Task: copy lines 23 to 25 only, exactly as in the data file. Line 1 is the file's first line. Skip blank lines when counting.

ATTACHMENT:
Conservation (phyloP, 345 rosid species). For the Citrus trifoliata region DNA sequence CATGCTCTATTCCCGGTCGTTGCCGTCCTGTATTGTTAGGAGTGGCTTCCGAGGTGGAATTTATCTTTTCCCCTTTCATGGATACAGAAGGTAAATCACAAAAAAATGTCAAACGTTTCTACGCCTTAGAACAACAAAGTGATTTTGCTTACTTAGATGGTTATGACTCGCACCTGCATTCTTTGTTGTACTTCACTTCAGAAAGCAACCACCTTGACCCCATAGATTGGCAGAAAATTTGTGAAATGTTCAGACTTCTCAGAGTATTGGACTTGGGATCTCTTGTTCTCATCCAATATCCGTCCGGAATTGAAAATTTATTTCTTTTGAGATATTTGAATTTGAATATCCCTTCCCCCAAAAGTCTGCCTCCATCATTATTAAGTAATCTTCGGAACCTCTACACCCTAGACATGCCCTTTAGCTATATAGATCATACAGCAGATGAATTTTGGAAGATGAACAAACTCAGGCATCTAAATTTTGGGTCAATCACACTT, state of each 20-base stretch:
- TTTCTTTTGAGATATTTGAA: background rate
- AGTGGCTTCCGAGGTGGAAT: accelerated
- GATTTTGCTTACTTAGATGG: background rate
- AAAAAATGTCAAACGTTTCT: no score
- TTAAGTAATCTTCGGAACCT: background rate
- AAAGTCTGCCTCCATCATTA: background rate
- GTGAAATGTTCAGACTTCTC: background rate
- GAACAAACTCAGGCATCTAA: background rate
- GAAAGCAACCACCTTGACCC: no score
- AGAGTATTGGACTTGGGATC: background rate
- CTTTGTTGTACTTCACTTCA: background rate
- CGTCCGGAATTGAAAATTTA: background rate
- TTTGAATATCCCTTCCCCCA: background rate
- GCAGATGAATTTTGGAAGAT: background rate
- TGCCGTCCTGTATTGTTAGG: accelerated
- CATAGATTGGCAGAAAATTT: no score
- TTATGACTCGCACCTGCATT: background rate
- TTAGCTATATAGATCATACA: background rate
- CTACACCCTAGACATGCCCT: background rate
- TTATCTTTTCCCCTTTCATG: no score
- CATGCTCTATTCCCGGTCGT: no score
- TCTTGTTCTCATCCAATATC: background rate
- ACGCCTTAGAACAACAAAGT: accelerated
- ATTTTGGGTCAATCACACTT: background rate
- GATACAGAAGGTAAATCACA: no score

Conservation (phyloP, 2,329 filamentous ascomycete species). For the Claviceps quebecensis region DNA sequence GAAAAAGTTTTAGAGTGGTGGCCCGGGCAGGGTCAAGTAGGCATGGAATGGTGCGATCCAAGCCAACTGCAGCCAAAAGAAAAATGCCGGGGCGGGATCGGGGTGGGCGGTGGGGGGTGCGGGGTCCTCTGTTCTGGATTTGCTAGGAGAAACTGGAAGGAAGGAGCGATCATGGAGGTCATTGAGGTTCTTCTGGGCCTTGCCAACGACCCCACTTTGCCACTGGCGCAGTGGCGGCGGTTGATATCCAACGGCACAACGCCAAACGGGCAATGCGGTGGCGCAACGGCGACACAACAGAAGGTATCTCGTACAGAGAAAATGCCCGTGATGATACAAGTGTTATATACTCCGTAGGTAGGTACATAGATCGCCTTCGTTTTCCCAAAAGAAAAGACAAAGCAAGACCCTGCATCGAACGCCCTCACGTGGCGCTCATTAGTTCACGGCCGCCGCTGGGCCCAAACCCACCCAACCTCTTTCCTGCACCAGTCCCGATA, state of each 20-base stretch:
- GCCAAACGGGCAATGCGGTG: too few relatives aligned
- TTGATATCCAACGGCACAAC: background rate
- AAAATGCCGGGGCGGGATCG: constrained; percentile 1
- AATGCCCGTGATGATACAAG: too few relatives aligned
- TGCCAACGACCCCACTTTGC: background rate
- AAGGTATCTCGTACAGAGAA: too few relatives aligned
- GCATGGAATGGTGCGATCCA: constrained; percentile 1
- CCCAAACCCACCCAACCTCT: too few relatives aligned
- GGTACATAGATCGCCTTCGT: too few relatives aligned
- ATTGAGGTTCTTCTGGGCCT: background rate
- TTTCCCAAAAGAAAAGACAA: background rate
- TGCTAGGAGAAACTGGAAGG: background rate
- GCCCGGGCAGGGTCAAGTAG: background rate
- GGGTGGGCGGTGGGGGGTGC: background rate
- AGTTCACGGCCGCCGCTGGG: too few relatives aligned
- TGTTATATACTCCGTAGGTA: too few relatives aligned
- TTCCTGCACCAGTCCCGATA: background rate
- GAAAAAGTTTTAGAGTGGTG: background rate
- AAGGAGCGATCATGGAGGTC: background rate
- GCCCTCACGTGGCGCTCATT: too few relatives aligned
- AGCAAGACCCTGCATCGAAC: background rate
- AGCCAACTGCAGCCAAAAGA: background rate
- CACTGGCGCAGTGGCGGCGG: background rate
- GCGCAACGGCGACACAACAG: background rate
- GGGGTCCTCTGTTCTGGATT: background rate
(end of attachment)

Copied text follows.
- TCTTGTTCTCATCCAATATC: background rate
- ACGCCTTAGAACAACAAAGT: accelerated
- ATTTTGGGTCAATCACACTT: background rate